Death can be a sensitive topic and one most don't want to share or talk about, but I feel that everyone will experience deaths and although not enjoyable, through them we learn how to adapt, how to mourn, how to help others and importantly; how to help yourself. To maintain mental health and to take care of yourself is such a critical lesson to all aspects of life. When we share our experiences and feelings, we can help others to embrace it and to cope. We make it OK to be feeling the way we are feeling and not to suppress those emotions.
When I read the above prompt, I knew straight away this is what I wanted to write about. Many people will have that stand out moment in their life that they are shaped by and as a result develop as a person. This was my stand out moment. It so drastically changed my life, because I knew that my Uncle Graham was the sort of person I aspired to be. Due to this, I live everyday thinking of the qualities I long for and the inspiration I got from my Uncle. This experience not only significantly impacted my life, but also helped me develop as a person and become who I am today and the person I will become tomorrow.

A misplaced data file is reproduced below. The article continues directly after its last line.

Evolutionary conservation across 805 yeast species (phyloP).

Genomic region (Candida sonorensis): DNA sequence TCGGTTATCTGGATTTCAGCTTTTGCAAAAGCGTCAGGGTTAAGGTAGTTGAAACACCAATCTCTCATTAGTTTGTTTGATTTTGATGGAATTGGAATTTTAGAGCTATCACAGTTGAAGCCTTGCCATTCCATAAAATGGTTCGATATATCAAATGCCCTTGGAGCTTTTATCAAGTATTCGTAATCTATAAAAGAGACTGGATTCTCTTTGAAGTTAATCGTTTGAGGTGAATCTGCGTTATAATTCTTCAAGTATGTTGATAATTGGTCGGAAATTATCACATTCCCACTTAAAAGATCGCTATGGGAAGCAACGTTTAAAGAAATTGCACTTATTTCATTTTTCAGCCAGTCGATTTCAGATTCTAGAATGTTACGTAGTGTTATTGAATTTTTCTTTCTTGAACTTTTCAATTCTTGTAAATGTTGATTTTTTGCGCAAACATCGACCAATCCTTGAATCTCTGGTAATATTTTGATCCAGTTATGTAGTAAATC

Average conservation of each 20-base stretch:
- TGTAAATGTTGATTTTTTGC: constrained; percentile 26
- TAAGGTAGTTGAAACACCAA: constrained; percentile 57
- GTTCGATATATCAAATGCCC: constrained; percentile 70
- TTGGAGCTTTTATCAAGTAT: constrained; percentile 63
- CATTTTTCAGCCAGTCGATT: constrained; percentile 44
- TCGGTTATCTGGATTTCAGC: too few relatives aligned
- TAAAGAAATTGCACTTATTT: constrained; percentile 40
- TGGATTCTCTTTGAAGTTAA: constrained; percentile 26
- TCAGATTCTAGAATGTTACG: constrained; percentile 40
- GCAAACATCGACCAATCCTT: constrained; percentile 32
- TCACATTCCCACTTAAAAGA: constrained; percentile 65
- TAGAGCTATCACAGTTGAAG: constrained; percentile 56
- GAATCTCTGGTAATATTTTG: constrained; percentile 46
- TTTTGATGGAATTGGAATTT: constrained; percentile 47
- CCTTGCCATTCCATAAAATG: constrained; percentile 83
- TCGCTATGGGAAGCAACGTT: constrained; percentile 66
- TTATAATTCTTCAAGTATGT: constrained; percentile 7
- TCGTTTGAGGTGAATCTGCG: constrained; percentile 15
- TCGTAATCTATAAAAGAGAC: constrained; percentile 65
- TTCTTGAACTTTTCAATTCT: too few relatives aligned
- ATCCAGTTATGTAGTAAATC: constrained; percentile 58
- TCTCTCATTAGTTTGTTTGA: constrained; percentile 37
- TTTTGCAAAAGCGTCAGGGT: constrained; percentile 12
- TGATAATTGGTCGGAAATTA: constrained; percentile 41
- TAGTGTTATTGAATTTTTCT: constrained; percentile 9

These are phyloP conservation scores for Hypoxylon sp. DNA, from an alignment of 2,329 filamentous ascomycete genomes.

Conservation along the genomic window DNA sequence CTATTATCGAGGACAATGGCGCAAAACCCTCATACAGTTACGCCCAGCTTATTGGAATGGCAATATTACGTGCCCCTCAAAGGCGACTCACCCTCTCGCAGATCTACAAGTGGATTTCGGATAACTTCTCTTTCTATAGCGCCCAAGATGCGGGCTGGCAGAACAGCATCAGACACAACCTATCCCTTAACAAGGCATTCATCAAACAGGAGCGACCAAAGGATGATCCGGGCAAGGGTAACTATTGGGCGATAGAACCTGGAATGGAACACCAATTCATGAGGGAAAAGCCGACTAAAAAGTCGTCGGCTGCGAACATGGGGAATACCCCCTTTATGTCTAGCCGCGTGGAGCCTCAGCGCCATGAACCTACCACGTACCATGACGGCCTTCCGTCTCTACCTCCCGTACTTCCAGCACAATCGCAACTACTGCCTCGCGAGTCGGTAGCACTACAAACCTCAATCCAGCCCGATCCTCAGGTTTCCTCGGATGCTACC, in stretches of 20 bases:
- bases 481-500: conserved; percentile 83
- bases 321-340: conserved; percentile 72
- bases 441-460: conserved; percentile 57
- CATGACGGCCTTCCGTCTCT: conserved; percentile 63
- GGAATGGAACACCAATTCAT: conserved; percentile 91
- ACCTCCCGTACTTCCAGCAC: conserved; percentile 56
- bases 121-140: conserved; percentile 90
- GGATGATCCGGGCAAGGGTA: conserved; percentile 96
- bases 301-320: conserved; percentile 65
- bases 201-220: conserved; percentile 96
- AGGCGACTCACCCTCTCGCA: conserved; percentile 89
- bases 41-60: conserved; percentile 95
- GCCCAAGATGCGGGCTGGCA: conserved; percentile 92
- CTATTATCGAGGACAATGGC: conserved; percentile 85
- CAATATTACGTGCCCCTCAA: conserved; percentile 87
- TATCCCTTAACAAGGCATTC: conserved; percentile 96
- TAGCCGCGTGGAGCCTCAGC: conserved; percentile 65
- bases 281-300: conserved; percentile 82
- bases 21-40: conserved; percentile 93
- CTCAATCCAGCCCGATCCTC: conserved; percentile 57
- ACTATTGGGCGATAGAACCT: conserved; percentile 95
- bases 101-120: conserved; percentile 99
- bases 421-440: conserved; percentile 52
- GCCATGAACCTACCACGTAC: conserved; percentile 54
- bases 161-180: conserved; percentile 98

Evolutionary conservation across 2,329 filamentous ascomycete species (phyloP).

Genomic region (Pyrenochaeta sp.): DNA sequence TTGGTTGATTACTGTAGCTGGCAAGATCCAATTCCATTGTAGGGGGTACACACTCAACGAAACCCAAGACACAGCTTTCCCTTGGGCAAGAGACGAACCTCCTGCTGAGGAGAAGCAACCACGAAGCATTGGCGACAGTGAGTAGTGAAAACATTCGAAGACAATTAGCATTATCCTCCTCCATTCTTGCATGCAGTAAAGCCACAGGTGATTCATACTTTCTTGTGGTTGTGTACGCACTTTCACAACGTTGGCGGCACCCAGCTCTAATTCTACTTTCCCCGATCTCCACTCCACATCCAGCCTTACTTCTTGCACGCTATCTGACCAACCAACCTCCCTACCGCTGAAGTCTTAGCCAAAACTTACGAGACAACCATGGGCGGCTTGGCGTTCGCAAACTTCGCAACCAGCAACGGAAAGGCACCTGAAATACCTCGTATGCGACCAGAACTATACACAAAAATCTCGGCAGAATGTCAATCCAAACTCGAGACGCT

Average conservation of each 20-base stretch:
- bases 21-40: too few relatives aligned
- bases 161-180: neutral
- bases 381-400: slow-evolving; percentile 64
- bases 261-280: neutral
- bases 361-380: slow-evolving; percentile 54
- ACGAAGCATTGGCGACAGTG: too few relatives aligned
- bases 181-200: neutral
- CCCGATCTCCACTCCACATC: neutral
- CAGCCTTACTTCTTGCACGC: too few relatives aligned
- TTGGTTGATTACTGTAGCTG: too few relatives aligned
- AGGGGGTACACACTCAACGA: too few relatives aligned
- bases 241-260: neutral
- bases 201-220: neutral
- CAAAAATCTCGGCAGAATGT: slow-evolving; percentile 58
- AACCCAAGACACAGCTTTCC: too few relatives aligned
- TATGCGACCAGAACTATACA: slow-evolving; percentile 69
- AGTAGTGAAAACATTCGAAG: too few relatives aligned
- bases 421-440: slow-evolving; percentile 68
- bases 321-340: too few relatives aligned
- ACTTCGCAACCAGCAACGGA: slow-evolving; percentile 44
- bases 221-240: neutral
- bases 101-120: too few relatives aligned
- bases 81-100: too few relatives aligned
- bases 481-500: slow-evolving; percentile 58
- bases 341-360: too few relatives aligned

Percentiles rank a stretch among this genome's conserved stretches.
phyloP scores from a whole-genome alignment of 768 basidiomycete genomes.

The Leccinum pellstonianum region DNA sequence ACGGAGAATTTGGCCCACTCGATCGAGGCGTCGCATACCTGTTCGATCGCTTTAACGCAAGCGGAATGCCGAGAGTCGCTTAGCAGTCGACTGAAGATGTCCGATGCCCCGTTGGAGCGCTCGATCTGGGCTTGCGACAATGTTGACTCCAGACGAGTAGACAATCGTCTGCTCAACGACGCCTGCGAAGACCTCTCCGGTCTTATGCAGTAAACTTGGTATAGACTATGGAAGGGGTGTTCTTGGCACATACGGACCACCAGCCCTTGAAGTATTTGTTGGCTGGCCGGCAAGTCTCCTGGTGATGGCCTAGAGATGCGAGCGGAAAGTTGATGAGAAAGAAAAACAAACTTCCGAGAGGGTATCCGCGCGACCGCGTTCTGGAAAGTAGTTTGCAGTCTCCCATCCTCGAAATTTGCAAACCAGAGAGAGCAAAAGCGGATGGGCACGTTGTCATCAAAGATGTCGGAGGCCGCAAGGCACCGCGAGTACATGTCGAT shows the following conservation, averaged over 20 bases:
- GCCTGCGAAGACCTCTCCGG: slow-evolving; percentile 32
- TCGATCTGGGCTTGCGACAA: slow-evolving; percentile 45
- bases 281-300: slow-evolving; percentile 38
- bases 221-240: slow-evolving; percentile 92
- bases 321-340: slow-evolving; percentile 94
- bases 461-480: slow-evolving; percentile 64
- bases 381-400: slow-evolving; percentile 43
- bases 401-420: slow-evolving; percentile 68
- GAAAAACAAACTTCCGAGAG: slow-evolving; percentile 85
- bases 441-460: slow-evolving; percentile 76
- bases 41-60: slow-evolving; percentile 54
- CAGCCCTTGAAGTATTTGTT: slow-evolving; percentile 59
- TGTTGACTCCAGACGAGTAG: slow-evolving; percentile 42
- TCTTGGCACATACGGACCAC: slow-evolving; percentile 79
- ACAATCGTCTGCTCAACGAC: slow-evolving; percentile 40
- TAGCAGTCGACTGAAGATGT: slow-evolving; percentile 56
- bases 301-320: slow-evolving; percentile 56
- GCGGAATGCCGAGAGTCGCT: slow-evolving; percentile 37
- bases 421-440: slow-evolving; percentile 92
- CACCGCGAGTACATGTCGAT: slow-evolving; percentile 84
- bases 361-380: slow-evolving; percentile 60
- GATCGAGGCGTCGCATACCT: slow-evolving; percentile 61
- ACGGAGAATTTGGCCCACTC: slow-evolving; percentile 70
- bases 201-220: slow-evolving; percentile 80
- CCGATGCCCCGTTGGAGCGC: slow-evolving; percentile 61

Karen and Geoff’s MND Story
By Geoff Finnigan
Not only is this disease so horrible to endure for the sufferer of MND. But the other side of the coin is the partner and family trying to cope with the emotional issues that are created.
I myself have trouble coping at times. Emotional feelings ebb and flow, relationships can be irreparably damaged at times. From talking to other people who have lost their partners through traumatic illnesses, a common feeling is that we must control our emotions, and quite often we cannot. We have lost our partner, we seek affection, we want clarity in our new life’s journey.
We want understanding, compassion BUT NOT SYMPATHY. Don't take our grief away from us.
This is our journey this is our grief, no one else’s. We don't want platitudes, advice. And we don't want anyone to interfere with our grief, or assume they understand, they cannot. It is a journey that we have to travel alone, not even family members can help.